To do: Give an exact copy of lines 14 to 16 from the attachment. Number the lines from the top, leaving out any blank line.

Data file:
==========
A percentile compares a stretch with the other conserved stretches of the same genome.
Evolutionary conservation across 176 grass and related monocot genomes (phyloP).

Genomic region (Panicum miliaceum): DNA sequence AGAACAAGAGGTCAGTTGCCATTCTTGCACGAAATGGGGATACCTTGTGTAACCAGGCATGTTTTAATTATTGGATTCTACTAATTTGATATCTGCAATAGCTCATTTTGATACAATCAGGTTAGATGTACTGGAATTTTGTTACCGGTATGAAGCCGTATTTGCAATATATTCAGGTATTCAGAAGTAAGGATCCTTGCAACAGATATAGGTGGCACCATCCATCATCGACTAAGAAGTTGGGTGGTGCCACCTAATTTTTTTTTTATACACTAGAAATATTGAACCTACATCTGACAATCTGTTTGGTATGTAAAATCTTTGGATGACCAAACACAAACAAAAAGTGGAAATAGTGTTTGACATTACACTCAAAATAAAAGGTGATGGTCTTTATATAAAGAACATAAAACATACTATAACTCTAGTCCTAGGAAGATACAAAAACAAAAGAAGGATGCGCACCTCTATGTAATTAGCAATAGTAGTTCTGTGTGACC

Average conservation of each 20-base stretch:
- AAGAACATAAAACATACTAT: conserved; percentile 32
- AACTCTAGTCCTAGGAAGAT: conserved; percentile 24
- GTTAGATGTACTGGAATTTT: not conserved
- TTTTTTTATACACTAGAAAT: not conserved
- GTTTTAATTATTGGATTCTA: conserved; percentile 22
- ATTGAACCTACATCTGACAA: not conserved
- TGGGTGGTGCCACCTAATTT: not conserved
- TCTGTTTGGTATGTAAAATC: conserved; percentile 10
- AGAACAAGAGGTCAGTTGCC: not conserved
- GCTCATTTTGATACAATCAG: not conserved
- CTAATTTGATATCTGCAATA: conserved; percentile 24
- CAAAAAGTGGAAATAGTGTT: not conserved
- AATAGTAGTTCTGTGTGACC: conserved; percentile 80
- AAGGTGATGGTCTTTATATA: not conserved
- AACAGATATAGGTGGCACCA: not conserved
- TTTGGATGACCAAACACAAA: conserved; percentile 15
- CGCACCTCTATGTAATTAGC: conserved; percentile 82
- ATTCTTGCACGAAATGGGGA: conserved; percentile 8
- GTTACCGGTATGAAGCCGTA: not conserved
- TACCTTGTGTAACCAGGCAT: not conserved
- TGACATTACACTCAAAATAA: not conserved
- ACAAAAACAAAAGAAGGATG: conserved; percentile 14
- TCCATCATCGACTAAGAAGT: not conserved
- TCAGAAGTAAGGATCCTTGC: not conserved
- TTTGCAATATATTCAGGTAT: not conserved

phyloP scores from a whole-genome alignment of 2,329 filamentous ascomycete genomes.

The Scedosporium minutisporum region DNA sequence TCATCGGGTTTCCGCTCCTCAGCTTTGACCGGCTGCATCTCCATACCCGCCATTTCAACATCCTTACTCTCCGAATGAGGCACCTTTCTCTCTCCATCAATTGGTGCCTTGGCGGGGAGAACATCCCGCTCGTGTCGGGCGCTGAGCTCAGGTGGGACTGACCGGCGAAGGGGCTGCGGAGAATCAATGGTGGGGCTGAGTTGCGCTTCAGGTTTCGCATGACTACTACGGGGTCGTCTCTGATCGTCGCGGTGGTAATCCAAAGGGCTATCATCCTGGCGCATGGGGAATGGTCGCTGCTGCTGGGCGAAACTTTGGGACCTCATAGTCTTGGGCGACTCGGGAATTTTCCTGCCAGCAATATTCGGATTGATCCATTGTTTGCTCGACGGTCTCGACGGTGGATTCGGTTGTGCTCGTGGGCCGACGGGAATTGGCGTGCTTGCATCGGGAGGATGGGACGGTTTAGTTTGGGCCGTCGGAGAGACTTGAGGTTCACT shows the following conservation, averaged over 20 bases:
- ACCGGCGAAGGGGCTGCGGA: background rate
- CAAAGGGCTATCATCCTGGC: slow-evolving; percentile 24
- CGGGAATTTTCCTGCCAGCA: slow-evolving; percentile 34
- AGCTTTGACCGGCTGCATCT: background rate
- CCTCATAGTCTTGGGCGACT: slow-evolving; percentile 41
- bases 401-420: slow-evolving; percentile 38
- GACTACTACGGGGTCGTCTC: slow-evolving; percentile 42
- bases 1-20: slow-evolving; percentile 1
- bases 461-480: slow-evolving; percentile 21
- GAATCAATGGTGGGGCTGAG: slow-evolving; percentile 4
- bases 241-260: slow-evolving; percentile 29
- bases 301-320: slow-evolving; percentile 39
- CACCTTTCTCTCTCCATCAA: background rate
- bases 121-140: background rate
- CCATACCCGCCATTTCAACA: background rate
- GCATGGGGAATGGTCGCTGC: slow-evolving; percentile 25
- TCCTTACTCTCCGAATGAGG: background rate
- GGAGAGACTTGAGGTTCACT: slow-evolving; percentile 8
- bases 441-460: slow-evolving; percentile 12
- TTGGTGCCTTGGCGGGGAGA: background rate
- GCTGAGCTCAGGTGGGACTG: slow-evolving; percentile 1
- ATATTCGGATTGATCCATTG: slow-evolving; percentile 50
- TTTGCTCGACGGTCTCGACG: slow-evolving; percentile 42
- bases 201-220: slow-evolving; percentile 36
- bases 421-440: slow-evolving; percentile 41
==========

- GCTCATTTTGATACAATCAG: not conserved
- CTAATTTGATATCTGCAATA: conserved; percentile 24
- CAAAAAGTGGAAATAGTGTT: not conserved